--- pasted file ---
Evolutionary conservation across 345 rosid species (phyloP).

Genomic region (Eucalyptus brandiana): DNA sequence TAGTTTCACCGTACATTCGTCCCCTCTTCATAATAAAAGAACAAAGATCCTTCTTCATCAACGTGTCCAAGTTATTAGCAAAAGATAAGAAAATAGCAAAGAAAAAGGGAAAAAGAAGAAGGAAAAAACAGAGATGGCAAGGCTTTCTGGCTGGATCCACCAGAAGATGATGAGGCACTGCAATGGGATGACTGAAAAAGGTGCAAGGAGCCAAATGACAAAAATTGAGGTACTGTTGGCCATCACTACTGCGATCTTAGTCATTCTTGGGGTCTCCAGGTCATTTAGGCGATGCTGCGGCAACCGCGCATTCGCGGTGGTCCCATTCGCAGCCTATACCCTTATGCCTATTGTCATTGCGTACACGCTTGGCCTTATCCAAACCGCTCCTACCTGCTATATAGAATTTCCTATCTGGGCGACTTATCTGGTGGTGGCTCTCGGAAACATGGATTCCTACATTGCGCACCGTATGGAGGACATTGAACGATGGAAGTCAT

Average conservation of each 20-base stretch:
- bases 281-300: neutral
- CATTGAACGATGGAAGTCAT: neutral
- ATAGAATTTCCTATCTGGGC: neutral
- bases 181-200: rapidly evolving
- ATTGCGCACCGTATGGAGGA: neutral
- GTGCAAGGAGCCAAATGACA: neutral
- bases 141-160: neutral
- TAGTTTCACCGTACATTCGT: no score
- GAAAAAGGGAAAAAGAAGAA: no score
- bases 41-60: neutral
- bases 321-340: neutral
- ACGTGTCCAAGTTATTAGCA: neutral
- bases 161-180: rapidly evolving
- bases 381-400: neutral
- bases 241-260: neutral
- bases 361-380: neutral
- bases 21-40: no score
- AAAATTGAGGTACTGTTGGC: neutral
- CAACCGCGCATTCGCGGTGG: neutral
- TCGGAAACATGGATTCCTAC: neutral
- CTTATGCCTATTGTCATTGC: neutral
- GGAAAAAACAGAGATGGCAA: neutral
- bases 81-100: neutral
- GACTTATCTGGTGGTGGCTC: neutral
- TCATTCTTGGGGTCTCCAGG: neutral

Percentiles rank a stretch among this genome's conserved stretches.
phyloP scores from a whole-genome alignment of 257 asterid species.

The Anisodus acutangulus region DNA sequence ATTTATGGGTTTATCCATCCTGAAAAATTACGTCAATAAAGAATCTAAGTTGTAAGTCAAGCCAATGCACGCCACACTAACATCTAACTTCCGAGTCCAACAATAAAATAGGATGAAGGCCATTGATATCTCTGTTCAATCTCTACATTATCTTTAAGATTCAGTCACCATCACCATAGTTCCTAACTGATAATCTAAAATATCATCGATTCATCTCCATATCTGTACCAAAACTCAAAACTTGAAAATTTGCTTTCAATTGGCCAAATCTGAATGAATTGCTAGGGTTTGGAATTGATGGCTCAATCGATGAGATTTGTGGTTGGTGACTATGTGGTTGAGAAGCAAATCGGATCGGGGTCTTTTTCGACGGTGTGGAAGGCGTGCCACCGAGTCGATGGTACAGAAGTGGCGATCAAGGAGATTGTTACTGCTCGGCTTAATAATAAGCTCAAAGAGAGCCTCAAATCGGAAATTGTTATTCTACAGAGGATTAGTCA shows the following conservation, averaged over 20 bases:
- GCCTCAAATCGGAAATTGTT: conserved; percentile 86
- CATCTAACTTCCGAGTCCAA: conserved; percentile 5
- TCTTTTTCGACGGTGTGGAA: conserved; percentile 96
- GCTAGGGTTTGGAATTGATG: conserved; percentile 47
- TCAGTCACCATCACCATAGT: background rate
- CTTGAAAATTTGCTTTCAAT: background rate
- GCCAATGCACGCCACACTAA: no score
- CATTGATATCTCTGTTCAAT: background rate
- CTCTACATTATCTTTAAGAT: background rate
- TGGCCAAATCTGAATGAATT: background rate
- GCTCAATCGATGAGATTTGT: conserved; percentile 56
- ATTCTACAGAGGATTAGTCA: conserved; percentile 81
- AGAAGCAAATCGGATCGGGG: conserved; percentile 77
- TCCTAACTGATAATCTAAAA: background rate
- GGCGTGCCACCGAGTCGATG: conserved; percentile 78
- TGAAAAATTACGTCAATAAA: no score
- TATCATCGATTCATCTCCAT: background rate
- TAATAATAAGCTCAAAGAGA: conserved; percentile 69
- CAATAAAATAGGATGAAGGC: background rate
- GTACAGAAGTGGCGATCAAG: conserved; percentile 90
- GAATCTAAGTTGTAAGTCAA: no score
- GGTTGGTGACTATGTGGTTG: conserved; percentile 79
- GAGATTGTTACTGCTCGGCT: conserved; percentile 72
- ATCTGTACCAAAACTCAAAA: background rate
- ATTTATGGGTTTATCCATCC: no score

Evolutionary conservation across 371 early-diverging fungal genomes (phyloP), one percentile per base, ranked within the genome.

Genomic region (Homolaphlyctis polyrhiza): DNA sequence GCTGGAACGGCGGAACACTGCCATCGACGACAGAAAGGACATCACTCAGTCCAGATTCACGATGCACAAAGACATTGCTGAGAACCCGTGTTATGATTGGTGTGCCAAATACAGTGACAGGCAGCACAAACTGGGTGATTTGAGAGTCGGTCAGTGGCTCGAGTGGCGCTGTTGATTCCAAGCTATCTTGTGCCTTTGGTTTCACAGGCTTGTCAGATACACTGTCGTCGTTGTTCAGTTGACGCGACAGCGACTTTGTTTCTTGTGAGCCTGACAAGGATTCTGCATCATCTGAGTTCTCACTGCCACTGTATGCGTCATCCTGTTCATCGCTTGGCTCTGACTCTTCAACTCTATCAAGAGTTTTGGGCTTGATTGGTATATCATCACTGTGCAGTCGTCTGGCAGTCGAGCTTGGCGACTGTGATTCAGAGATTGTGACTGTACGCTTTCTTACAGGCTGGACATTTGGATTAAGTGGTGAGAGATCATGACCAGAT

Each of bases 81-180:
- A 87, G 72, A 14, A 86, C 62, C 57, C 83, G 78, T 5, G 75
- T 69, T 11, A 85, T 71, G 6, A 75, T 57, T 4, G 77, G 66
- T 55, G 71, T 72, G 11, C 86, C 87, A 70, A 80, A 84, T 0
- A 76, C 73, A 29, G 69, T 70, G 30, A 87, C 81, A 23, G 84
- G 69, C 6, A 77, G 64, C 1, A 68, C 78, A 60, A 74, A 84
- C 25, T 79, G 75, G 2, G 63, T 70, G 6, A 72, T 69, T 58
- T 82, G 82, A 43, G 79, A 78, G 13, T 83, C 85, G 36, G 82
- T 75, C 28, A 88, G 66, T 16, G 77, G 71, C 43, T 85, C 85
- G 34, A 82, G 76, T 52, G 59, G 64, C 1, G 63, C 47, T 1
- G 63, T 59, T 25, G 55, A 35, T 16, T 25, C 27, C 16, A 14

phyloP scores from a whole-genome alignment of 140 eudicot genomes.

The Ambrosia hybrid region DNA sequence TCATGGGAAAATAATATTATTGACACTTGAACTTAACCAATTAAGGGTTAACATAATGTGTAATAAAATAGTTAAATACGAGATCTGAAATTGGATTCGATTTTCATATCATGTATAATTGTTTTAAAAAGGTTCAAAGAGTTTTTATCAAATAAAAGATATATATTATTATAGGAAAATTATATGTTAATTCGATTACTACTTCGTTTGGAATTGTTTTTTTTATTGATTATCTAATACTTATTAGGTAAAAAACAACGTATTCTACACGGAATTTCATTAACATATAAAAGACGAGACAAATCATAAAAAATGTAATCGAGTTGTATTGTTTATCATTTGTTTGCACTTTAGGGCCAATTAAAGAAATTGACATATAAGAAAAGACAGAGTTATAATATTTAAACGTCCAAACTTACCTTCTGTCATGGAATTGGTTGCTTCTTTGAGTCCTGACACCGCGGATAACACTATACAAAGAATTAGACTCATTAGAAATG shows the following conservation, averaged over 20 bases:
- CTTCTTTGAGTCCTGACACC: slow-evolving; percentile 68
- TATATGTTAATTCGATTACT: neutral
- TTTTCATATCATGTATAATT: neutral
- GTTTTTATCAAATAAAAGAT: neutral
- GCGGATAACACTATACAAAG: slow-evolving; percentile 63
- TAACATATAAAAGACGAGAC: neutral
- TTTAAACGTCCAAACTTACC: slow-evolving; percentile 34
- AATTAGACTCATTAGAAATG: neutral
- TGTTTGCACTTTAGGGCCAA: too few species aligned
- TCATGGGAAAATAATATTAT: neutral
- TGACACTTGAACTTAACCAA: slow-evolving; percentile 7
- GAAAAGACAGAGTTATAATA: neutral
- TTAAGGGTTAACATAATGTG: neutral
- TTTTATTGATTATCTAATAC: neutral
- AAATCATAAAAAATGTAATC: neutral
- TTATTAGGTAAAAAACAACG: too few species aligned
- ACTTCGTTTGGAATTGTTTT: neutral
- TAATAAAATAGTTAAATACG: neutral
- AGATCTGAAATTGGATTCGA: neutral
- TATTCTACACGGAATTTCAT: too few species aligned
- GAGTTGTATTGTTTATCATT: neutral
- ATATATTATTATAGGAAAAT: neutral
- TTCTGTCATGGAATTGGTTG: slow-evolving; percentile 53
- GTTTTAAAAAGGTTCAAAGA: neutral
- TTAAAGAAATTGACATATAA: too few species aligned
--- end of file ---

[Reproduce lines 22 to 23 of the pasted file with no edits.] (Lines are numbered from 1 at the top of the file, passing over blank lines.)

- CAACCGCGCATTCGCGGTGG: neutral
- TCGGAAACATGGATTCCTAC: neutral